In Zoot Suit Riots, Emily plays Alice McGrath, a plucky newspaper reporter who leads a movement to free the young men imprisoned for the Sleepy Lagoon murder. Emily prepared for the role by watching old dame-walks-into-a-detective-agency-type films from the '40s. At first she thought she might like to play Lorena, the ingenue, a role that went to her friend, Ali Paulson. But Alice, who gives the play both its moral center and some comic relief, proved the more enticing challenge.
"It's the most difficult role I've ever had to play," Emily says. "Alice is somewhat like me -- she's either goofy or very adult. It's making me realize something about drama I didn't know before: It's scary, but it can start to show me who I am. It's like, by letting me be another character, it lets me be myself."
Over the past three weeks, Emily has been to every Zoot Suit Riots rehearsal and, by default, has taken on the role of an assistant director. Today she's leading five students through a warmup on North's auditorium stage. It's a familiar group. Next to Emily is Ali, a grade-school friend who works with her at a local coffee shop; then Ernest Apodaca, Ali's boyfriend; then Elvis, Ernest's best friend; then Austin Twaddle, Ernest's other best friend. The newest member is Addison Woodworth, a precariously tall sixteen-year-old sophomore who auditioned for the last spring's musical and, deciding he liked it, tried out again this year.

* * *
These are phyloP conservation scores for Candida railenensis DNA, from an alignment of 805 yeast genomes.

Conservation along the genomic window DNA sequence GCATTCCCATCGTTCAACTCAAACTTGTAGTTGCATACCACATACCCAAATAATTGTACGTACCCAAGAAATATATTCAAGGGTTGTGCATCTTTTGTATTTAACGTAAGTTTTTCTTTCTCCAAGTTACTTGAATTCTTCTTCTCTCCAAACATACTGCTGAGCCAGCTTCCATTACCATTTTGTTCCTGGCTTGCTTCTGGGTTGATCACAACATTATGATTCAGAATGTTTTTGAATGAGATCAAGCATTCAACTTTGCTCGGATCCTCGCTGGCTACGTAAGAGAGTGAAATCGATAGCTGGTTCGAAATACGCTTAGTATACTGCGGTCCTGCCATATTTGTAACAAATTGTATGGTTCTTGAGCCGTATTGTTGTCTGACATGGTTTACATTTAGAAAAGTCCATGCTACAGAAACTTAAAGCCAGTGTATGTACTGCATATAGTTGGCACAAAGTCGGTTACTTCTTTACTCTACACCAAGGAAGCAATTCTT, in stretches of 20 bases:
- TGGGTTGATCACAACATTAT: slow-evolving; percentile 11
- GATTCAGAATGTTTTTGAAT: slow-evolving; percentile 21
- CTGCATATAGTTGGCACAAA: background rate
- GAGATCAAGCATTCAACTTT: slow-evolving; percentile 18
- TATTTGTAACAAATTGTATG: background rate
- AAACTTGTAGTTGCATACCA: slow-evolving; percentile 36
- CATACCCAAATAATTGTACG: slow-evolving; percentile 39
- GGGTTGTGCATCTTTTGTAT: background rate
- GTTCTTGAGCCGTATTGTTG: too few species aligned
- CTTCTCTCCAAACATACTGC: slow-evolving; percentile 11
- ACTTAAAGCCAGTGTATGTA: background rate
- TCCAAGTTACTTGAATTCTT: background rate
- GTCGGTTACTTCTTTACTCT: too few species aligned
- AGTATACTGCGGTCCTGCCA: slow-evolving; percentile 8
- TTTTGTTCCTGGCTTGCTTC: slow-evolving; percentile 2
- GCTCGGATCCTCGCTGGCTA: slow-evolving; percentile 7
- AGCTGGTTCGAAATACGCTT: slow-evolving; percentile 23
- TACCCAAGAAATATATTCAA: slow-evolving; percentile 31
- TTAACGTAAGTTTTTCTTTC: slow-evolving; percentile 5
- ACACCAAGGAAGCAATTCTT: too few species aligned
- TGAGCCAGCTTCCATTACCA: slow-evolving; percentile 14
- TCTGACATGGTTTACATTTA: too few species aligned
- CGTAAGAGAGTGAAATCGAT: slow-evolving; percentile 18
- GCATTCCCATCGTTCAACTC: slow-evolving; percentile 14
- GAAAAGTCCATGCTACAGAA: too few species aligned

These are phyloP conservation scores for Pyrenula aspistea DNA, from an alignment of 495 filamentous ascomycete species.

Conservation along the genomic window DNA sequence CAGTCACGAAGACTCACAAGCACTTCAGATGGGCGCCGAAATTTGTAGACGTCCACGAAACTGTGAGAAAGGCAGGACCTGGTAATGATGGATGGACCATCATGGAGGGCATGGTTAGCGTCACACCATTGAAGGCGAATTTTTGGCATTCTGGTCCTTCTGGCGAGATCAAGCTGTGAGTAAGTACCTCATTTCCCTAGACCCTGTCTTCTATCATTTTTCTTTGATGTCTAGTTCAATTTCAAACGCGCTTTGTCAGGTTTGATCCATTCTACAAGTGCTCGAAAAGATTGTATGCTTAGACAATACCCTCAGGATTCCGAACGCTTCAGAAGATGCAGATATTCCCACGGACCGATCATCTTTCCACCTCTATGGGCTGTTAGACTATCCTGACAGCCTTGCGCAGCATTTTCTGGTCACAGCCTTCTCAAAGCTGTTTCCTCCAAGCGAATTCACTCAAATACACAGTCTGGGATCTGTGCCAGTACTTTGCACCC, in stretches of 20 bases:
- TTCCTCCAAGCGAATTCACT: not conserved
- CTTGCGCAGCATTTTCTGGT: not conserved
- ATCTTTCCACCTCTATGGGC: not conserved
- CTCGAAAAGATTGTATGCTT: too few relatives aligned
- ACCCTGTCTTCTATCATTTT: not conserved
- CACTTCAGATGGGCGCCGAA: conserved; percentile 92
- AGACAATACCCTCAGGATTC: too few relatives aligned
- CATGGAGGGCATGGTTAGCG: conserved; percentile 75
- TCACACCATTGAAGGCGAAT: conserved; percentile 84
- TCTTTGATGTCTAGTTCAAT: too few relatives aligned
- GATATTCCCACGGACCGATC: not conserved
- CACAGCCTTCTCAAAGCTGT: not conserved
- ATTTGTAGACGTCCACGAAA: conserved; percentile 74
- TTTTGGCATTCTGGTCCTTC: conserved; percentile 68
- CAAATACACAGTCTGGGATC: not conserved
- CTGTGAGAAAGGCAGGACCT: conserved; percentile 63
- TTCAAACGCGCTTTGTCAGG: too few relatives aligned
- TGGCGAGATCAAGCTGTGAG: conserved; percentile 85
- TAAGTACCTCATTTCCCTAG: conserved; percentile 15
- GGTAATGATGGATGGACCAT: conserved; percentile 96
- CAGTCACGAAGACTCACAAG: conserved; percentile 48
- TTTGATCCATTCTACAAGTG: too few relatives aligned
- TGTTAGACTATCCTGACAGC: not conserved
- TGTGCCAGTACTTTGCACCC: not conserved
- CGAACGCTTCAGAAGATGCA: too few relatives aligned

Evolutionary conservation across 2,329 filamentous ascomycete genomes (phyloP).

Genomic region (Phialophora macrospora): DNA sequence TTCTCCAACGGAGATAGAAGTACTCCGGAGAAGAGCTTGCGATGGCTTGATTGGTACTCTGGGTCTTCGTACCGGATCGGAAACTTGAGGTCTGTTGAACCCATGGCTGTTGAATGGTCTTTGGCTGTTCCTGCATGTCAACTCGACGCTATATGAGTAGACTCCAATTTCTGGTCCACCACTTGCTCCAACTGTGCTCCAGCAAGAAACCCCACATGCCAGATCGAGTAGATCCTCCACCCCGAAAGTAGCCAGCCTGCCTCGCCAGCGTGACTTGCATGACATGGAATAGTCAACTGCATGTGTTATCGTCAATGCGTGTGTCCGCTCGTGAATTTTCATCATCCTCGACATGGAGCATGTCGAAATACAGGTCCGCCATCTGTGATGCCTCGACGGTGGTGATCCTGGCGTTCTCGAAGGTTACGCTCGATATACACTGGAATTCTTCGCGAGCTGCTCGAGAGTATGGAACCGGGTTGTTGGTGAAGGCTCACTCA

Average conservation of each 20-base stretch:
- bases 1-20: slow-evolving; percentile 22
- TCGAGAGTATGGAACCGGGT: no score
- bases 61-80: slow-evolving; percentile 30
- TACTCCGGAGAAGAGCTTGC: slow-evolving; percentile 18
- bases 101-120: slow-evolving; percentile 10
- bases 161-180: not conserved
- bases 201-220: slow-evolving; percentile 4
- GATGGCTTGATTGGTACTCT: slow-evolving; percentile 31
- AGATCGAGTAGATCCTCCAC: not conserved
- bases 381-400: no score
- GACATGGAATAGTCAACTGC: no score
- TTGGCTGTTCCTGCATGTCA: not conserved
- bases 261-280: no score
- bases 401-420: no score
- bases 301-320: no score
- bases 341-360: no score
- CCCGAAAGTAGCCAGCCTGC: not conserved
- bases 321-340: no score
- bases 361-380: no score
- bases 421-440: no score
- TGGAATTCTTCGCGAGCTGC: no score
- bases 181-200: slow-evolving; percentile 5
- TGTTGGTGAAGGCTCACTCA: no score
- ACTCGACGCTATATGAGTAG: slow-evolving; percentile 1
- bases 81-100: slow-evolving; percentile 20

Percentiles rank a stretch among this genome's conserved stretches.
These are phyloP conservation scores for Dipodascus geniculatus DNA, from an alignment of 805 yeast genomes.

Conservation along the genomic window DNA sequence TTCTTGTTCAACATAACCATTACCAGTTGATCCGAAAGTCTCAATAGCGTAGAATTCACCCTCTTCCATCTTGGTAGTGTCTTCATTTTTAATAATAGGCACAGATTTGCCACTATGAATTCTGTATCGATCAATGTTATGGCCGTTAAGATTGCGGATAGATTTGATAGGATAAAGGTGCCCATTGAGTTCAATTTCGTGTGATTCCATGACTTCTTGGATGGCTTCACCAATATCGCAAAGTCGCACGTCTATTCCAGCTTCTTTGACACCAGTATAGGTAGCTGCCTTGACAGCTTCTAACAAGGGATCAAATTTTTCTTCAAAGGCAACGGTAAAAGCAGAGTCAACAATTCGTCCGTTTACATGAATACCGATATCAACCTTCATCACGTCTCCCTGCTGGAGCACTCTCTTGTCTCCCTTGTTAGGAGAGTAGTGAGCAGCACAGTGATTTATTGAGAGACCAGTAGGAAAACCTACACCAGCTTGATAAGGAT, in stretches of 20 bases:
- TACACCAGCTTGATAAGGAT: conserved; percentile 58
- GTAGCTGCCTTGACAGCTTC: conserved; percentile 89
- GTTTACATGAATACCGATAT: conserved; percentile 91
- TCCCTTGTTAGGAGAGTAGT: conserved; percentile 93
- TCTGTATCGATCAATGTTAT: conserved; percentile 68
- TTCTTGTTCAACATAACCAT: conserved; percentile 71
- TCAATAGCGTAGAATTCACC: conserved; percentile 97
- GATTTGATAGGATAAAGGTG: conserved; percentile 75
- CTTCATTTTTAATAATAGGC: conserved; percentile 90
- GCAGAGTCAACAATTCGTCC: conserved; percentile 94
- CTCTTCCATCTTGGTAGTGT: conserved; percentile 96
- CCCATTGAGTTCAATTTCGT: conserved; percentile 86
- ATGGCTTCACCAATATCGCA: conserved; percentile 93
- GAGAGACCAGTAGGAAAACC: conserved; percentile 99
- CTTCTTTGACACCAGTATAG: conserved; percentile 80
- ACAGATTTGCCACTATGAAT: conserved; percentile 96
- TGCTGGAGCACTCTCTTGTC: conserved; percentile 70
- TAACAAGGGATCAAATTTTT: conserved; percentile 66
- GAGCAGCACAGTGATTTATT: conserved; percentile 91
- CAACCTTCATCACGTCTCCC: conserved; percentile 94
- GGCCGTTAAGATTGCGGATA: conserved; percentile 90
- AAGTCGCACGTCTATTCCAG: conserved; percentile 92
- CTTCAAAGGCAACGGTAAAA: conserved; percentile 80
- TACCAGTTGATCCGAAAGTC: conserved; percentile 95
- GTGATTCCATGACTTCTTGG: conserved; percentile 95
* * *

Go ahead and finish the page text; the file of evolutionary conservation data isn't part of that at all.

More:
Standing in a circle, the six actors are shaking hands, kicking their feet and chanting. From the audience, the exercise looks like an epileptic version of "The Hokey Pokey." They're hopping around, making strange noises and doing precisely the thing teenagers supposedly live in fear of: acting free, being silly and totally uncool.
"We do some really goofy stuff," says Emily, "but it's good. The kids in this play are so diverse. I've known so many of them forever; I've watched them grow up and become so much more comfortable with themselves."
Emily is the star of the day's first scene -- her least favorite part of the entire show. Alice has come to visit Ernest's character, Henry, who's in prison in San Quentin for a crime he didn't commit. When she arrives, Henry tells her that he's no longer interested in her campaign to free him -- something she's dedicated her life to. It's an emotional exchange that requires Emily to scream, to come to the verge of tears, to throw a chair angrily across the room.